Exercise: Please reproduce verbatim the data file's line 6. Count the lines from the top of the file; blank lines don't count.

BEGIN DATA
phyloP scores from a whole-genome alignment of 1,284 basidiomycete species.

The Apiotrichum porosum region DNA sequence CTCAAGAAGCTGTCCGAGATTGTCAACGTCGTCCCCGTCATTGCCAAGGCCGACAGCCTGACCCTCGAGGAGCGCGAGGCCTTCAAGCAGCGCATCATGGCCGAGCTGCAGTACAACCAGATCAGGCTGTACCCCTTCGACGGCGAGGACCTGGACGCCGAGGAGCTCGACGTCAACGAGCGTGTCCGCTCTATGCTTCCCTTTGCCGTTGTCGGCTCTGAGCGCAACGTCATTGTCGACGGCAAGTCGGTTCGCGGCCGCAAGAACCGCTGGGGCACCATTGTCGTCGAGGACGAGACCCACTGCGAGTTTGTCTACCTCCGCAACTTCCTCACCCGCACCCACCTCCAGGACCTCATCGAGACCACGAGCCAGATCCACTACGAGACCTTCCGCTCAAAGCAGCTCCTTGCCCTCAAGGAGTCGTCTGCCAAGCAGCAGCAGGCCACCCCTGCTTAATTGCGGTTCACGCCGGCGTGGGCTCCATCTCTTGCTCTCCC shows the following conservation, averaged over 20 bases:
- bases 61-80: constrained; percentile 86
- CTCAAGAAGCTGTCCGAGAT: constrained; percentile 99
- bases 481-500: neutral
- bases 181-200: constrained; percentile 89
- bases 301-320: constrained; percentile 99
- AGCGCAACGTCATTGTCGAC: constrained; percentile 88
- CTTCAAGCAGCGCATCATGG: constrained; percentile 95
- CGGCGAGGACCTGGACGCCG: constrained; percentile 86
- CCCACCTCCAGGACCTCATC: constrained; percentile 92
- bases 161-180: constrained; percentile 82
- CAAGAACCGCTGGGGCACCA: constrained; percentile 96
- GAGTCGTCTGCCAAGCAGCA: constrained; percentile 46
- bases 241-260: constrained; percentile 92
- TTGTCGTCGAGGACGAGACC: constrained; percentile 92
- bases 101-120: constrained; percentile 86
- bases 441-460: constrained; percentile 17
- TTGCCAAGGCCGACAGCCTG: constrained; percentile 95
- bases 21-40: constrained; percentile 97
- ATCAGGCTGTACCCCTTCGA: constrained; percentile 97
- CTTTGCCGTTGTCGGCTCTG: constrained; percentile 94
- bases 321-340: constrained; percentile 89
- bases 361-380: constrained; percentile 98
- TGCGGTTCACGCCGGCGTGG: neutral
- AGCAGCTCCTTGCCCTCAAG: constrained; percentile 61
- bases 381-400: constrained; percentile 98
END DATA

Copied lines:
- bases 181-200: constrained; percentile 89